Instead of diving into construction projects and the like, Fry hoped to "reduce the temperature" by building a sense that he and his team actually cared about individuals in the community. He involved as many stakeholders as possible in decision-making; each one, no matter how "big" or "small," was given a voice in the process.
Fry built resonance in relationships by authentically connecting with people, respecting them, and engaging in simple human conversations and activities. He wrote warm personal notes. He invited people to share meals, and listened carefully when people hinted that they were uneasy or concerned. He gave more of himself than he asked of others, and he never used his powerful role to influence people. He used emotional intelligence.
"Once people started liking each other, creativity flowed and we were able to get to work on the real issues we all faced," Fry says. The resonance he created enabled former "enemies" to share a mission and face issues with creativity and commitment.
Today, Penn's relationship with the community is positive. Hundreds of millions of dollars have been invested in a few short years, and West Philadelphia is on its way to becoming one of the most vibrant urban communities in America, notes Fry.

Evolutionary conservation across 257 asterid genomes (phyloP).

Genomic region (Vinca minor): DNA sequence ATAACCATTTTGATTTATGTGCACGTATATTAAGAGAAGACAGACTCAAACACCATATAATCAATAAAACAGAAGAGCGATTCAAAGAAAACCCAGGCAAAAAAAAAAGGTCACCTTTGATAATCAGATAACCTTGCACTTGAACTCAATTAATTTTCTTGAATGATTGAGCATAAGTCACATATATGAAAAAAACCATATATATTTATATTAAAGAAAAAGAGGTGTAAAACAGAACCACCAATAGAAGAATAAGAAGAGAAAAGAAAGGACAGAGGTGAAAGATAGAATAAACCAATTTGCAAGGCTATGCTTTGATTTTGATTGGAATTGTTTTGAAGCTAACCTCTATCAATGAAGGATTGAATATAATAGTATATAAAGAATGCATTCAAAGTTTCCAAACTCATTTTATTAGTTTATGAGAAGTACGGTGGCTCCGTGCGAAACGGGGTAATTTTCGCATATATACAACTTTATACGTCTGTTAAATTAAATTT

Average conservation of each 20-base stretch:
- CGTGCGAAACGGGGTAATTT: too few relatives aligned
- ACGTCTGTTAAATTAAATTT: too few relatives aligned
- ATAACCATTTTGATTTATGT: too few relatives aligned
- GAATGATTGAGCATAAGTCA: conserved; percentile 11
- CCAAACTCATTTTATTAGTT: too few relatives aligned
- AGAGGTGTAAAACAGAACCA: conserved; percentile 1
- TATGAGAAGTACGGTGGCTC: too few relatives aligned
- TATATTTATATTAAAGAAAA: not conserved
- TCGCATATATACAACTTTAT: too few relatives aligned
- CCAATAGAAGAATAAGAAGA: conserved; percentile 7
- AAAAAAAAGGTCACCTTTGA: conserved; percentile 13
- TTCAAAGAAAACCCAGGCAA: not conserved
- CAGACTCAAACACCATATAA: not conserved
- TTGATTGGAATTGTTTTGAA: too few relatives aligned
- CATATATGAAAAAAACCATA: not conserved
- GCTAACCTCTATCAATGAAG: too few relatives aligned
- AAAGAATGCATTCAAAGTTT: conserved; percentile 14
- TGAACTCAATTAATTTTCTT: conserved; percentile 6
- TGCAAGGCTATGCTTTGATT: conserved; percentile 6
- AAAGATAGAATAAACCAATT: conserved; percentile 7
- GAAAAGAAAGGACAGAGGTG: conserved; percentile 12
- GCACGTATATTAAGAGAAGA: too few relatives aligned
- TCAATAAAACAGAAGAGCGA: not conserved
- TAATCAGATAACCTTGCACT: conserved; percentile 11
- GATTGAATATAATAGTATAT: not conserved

Resonant leaders like Fry are emotionally intelligent; they can manage themselves and guide others adeptly in ambiguous and trying circumstances. While fear and control may motivate people in the short run, they know this approach results in work climates where people feel less valued and, ultimately, less committed to institutional goals. Resonant leaders engage people's hearts and minds to build a shared sense of purpose. They inspire people to give their best, to willingly work in collaboration with others. Resonant leadership produces results.
Resonant leaders have examined all aspects of their leadership--what's working well and what needs to change. It requires getting feedback from others, something that can be difficult. The best higher ed leaders create environments where people feel safe and are encouraged to speak up.
Resonant leaders are also willing to adapt customary (and comfortable) ways of leading. These leaders are open-minded, non-defensive, and deeply committed to learning about themselves and adjusting their behaviors. Equally important is empathy--understanding others' perspectives and then acting on the information.